“Seemed” being the operative word in that intro.
But let’s go back a bit. At February’s trade deadline, Blazers Interim General Manager Joe Cronin boldly traded CJ McCollum, Larry Nance Jr. and Tony Snell to the Pelicans for their protected 2022 first round pick, Josh Hart, Didi Louzada, Tomas Satoransky and Nickeil Alexander-Walker.
The protections on the Pelicans pick meant the Blazers would only get it if it landed between 5 and 14. Thought to be a reasonable prospect at the time.
But with New Orleans’ playoff berth, Cronin’s consolation is the reigning champion milwaukee bucks‘ 2025 top 4 protected first rounder, yielded by the Pelicans after sending Jrue Holiday to Wisconsin in 2020.
The Bucks currently have one of the best, if not the best, players in the league who is still shockingly 27, and thus, still firmly entrenched in his prime.
By 2025, Giannis Antetokounmpo will be 30, likely still in said prime and no doubt aiming to lead his team to contention yet again. However, it’s his supporting cast that might be the biggest factor in their success.
So far these playoffs, his co-starters have been Khris Middleton, Jrue Holiday, Brook Lopez and our old friend Wesley Matthews Jr.
By April 2025, Middleton will be 33, Holiday, 34, Lopez, 37 and Matthews, 38. Pat Connaughton will be 32, Bobby Portis, 30 and Serge Ibaka, 35, with Grayson Allen the only current rotation player still under 30, just .
“But Adrian,” I hear you say, “Bucks General Manager John Horst will surely swing deals over the next three years to bring in young and capable talent to help Antetokounmpo.”
Of course he will, but, as discussed above, in order to secure the services of 2013 All Star Jrue Holiday, the Bucks had to part with some assets.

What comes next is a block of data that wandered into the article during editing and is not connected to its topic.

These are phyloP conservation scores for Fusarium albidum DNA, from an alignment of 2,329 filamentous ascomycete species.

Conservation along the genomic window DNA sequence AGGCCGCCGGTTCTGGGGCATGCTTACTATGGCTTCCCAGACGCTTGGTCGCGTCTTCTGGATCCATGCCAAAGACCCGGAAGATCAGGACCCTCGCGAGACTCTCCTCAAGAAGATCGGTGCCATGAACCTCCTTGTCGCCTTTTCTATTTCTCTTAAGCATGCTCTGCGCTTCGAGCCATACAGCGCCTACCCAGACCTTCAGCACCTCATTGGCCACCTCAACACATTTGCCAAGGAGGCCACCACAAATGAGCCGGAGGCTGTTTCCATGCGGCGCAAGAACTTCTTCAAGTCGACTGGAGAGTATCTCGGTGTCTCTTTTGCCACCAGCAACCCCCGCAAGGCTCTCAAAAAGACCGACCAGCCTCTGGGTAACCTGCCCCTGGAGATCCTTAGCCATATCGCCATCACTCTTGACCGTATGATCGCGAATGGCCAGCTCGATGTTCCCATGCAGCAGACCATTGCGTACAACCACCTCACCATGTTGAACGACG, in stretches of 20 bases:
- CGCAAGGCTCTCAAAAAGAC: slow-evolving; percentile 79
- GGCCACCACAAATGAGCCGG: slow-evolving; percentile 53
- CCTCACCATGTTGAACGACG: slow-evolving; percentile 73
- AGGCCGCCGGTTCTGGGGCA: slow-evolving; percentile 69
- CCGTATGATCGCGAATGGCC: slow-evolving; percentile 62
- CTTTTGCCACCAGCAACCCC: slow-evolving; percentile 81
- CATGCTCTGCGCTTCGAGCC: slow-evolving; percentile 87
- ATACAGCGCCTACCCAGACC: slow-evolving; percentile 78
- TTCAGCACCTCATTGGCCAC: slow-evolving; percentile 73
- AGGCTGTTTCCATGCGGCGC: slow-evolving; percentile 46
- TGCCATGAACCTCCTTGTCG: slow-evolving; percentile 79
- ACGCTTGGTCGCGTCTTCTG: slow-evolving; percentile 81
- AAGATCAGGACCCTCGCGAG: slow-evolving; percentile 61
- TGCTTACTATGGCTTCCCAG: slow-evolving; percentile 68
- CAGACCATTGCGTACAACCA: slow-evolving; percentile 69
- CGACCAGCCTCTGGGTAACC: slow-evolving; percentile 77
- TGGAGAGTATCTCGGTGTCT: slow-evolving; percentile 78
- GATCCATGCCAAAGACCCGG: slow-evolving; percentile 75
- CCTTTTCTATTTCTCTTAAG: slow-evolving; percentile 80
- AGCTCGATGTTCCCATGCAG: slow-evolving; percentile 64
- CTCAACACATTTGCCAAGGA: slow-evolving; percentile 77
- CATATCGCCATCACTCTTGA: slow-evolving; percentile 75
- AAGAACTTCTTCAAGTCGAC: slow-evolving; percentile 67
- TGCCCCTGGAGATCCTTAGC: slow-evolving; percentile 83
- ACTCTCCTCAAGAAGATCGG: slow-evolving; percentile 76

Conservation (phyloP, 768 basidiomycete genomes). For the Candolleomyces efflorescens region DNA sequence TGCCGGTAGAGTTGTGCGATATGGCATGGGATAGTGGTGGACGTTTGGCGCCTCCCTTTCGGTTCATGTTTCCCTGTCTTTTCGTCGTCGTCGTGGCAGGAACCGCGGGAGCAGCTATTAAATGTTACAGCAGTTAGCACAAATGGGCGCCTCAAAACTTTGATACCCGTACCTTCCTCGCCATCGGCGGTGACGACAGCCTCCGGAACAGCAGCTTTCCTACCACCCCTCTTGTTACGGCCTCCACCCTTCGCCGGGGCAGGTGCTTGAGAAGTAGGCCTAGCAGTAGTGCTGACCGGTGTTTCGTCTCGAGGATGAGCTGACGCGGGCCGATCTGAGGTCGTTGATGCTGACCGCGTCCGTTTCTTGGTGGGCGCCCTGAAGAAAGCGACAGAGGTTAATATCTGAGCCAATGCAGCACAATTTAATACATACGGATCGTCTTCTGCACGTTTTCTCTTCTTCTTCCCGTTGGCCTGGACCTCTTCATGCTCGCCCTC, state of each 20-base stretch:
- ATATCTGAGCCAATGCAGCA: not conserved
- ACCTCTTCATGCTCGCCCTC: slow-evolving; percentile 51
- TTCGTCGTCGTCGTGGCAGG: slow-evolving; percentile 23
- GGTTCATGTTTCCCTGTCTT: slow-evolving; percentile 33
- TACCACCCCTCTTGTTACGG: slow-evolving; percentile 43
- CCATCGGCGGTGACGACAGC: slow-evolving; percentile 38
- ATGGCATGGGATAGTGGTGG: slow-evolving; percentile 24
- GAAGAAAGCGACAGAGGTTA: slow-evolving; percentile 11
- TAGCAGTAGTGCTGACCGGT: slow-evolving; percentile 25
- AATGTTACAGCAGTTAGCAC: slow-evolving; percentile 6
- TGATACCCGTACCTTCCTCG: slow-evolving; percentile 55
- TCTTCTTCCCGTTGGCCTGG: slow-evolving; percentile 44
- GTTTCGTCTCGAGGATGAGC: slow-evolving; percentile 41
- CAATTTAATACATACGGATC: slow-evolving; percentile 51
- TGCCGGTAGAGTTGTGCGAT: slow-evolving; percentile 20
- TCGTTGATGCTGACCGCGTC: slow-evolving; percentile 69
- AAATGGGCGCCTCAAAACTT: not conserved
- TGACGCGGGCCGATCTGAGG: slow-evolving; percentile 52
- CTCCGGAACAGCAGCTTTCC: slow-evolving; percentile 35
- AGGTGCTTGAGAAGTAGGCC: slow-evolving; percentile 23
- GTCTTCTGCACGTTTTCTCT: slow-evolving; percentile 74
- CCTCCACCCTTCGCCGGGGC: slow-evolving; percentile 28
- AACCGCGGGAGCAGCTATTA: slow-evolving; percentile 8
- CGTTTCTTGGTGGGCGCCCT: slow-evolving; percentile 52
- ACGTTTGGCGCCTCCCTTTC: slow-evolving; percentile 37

Those assets would have helped the team maintain success and its spot at the top of the NBA tree. Let’s just review what they gave up to the Pelicans (in what eventually became a four-team trade with the Denver Nuggets and Oklahoma City Thunder).
New Orleans secured Steven Adams, current Blazer Eric Bledsoe as well as unprotected Milwaukee first rounders in 2025 and 2027 and pick swap options in 2024 and 2026.
That means that after June’s nba draftthe Bucks might not have control over their own first round pick until 2028.
Also, and we should never wish injury on another human being, but who’s to say that any of the Bucks’ big names don’t sit for an extended period. Just look at what the Clippers had to go through this season.
One could argue a team complete with a fit Kawhi Leonard, Paul George, Norman Powell, Reggie Jackson, Robert Covington, Ivica Zubac, Marcus Morris, Luke Kennard, Terrance Mann and Nicolas Batum might have had a real shot at this year’s title.
I’ll temper this seemingly negative series of events with the fact that veteran players will be lining up to play with Antetokounmpo. The man is, as his nickname suggests, a physical freak and continues to improve despite already winning two MVP awards — and potentially a third this season.